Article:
Wednesday, 25 January 2017
Split (2017) (Review)
M. Night Shyamalan's career has been defined by peaks of his early days (The Sixth Sense, Unbreakable, Signs) and troughs of recent times (The Last Airbender, The Happening and the god awful After Earth), so Split provides a rich opportunity to prove himself as the visionary director he was once seen as becoming. Co-producing the film alongside Jason Blum's Blumhouse, Split is a psychological horror-thriller film, a sub-genre that feel greatly disregarded of recent years, so it's no surprise that the film opened to mammoth box office dollars and a positive critical reception over the weekend. Is the film, starring James McAvoy, Anya Taylor-Joy and Betty Buckley, a return to form for Shyamalan or another major misfire from the once promising director?
When three teenage girls, Claire (Haley Lu Richardson), Marcia (Jessica Sula) and outsider Casey (Anya Taylor-Joy) are kidnsapped by "Dennis", one of 23 split personalities inhabiting the body of Kevin Wendell Crumb (James McAvoy), they are held in his underground cellar. Savvy Casey decides to befriend the personalities and use their weaknesses to achieve their freedom or risk facing the rumoured 24th personality, "the Beast". Psychiatrist Karen Fletcher (Betty Buckley) has growing concerns for Kevin's safety and believes that the psychological unbalance could lead to the final, dangerous personality being unleashed. It's an admittedly ludicrous plot line but your enjoyment in Split partly rests on whether you can accept its absurd story and the undeniable fun it provides.
First and foremost, most of Split's success rests on the impressive range of James McAvoy. His versatile performance as Kevin, a man with twenty-three known, distinct personalities including 'Barry', 'Patrica', 'Dennis' and 'Hedwig', all of whom appear periodically throughout the film when they are given their time in the 'spotlight', is great. Clearly having fun with the performance, he is fearless and committed as the various branches of Kevin's characters and paints them as individuals well, which is one of the biggest hurdles for the story to overcome; he is no Tatiana Maslany but it is a solid and considered performance. Anya Taylor-Joy proves not only to be leading the newest generation of scream queens (The Witch and Morgan in the past twelve months alone prove just as much) but a genuine rising star too, with yet another captivating and convincing performance. Her character's history is well-written and conceptualised with brief flashbacks fleshing out the teenager and explaining her actions, adding further reasons to root for this character - although it does feel a little manipulative on occasions. Betty Buckley's character brings some clarity to the picture (where it can be cleared up, that is) and gives the film the context it really needs in an effective enough manner.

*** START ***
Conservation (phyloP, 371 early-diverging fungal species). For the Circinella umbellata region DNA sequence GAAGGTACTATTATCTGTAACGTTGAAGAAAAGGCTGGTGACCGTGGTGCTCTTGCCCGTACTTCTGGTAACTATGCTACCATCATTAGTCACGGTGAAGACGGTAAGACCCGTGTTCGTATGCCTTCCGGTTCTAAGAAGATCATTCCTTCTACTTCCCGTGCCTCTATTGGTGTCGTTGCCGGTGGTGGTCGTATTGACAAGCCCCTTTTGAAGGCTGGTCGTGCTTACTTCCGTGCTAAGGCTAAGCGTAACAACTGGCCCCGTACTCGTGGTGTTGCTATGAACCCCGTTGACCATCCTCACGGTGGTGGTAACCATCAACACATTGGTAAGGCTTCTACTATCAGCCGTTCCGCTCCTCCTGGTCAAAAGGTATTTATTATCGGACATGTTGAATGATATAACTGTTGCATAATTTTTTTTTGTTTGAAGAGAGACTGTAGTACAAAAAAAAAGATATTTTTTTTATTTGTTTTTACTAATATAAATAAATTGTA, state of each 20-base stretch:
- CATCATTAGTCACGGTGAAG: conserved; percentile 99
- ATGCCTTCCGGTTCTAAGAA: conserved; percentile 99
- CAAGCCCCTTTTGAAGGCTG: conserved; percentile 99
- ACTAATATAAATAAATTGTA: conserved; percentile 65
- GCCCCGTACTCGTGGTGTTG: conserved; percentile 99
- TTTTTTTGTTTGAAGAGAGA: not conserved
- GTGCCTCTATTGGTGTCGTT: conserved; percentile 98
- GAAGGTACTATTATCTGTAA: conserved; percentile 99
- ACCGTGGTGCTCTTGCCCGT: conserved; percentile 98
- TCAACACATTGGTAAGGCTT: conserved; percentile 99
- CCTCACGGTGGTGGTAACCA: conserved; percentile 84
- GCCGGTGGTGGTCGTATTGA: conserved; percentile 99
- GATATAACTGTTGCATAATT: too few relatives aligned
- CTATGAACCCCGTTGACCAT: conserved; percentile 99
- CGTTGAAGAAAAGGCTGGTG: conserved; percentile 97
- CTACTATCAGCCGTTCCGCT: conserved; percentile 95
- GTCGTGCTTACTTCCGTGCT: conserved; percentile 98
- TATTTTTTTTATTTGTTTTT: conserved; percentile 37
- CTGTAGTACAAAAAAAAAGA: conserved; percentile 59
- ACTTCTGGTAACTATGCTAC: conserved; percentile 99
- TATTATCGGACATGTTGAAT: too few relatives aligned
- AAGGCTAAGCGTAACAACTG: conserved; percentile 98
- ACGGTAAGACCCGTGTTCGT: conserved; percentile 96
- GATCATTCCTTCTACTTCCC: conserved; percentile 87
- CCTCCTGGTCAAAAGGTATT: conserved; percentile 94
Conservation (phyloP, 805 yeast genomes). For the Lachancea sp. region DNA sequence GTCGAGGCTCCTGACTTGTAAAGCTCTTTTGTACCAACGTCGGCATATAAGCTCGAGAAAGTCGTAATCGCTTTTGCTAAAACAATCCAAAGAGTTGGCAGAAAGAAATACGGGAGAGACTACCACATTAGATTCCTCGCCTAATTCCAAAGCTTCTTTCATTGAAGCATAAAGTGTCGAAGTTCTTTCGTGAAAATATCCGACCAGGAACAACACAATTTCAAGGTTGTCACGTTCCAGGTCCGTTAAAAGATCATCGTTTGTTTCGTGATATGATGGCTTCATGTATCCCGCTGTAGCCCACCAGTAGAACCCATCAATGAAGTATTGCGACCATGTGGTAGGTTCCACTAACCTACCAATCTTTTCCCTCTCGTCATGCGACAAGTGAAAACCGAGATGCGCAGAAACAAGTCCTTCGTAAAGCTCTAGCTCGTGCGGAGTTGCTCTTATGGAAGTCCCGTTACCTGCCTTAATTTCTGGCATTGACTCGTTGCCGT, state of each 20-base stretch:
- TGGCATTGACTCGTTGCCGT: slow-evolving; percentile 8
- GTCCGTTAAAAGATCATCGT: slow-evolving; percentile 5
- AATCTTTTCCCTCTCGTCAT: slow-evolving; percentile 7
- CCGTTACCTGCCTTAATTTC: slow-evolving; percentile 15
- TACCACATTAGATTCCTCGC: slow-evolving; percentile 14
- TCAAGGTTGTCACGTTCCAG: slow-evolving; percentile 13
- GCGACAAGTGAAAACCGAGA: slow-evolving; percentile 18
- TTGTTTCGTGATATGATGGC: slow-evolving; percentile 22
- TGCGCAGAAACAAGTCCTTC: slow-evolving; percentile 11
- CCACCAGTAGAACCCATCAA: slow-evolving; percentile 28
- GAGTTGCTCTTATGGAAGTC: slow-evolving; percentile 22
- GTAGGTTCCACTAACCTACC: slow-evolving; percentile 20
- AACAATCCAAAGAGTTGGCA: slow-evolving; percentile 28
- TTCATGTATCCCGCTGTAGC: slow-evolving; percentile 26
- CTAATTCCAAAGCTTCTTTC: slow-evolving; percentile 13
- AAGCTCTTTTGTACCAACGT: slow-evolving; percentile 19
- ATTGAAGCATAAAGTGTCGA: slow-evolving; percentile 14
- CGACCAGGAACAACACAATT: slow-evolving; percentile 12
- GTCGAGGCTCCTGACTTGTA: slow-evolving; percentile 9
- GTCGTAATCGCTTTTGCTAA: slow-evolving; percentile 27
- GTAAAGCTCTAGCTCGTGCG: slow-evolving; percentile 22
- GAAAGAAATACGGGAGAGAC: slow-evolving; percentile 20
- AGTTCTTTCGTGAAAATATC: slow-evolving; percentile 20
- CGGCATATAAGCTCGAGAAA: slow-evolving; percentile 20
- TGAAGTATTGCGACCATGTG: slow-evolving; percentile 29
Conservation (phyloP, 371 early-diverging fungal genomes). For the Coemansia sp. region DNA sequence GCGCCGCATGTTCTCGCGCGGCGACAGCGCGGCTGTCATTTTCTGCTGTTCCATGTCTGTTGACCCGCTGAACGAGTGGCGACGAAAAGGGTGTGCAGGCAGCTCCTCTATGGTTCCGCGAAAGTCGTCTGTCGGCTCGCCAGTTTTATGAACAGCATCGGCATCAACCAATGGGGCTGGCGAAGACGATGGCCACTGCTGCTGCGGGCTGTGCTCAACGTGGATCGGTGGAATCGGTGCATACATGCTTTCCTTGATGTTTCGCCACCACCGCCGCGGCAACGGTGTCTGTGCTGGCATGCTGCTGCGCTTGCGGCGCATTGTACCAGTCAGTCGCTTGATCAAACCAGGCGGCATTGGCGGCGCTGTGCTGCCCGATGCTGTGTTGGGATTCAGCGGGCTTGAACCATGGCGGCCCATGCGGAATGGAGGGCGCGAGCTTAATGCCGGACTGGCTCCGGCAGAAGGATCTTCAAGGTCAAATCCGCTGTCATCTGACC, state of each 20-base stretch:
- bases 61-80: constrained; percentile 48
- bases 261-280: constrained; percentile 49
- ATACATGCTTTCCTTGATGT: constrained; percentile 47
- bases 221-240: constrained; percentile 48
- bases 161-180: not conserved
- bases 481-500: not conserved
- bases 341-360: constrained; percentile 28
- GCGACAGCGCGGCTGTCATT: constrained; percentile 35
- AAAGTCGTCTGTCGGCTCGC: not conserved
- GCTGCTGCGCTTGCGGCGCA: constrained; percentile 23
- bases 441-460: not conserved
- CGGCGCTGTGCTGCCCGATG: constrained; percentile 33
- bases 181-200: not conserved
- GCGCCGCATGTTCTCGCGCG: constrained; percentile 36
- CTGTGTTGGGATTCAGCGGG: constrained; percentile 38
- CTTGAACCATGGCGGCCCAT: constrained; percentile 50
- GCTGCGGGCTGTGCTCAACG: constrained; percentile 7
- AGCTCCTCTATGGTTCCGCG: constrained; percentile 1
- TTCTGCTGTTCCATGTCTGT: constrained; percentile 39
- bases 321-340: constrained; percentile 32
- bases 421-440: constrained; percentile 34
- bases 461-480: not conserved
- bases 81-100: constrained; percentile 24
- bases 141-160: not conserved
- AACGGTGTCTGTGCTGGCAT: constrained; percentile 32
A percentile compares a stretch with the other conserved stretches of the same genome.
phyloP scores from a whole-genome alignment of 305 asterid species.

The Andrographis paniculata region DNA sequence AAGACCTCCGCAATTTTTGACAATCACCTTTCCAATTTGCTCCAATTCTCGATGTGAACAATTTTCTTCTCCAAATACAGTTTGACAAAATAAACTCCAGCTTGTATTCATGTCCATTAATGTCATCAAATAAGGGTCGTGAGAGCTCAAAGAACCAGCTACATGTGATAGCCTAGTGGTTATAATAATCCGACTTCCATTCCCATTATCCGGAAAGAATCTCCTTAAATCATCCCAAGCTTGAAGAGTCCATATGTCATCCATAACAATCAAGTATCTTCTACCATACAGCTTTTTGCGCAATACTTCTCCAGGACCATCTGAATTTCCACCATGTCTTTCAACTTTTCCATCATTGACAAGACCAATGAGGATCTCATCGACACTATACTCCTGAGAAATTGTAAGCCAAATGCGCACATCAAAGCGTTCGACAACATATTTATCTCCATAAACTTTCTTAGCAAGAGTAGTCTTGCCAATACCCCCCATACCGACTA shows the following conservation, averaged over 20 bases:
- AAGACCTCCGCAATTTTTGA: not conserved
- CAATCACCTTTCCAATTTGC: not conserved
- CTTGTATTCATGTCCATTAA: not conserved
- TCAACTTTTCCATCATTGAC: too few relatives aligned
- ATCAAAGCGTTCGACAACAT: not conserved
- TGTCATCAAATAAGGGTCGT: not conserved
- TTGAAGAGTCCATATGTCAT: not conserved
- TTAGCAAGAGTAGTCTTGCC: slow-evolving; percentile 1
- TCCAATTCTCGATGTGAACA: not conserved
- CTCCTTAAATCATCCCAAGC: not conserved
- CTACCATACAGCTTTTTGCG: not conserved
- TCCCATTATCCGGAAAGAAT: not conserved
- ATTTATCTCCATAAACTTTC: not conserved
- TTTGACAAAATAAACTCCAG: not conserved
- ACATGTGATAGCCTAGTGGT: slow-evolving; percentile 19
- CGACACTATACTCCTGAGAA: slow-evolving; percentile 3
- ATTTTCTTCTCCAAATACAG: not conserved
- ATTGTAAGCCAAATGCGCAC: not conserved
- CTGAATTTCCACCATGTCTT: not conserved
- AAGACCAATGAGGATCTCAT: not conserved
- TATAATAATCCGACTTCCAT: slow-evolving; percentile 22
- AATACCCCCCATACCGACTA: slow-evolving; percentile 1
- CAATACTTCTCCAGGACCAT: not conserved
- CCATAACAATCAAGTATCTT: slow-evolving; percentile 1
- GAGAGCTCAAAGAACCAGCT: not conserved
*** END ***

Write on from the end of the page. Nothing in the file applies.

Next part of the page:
Shyamalan gets the ball rolling with a productive first act that indeed crafts an intense and atmospheric tone that begins to deliver on the promise of its intriguing premise; from there on, it gradually heads down hill. Despite a firm understanding of the twists and turns before heading into the film, with a general gist of what is to expect from spoiler-heavy trailers, the reveal of the personalities is still well-realised and effective, slowly developing the girls' understanding of their dire situation that works all the more profoundly because of the dramatic irony utilised. It manages to isolate the girls even more than they already are, giving them a vulnerability that encourages you to root for them over the half-criminal, half-victim Kevin, despite his somewhat innocence in all of this. It plays with its thematic content incredibly well, with the themes of 'survival' and 'victim' interlaced throughout the picture, setting off an unusual horror dynamic and tone to explore. One scene at the beginning of the film wonderfully plays with some framing techniques, splitting its three female characters to suggest some hidden development still to come; it doesn't grow into anything but sets that uneasy tone the first act nails so ably.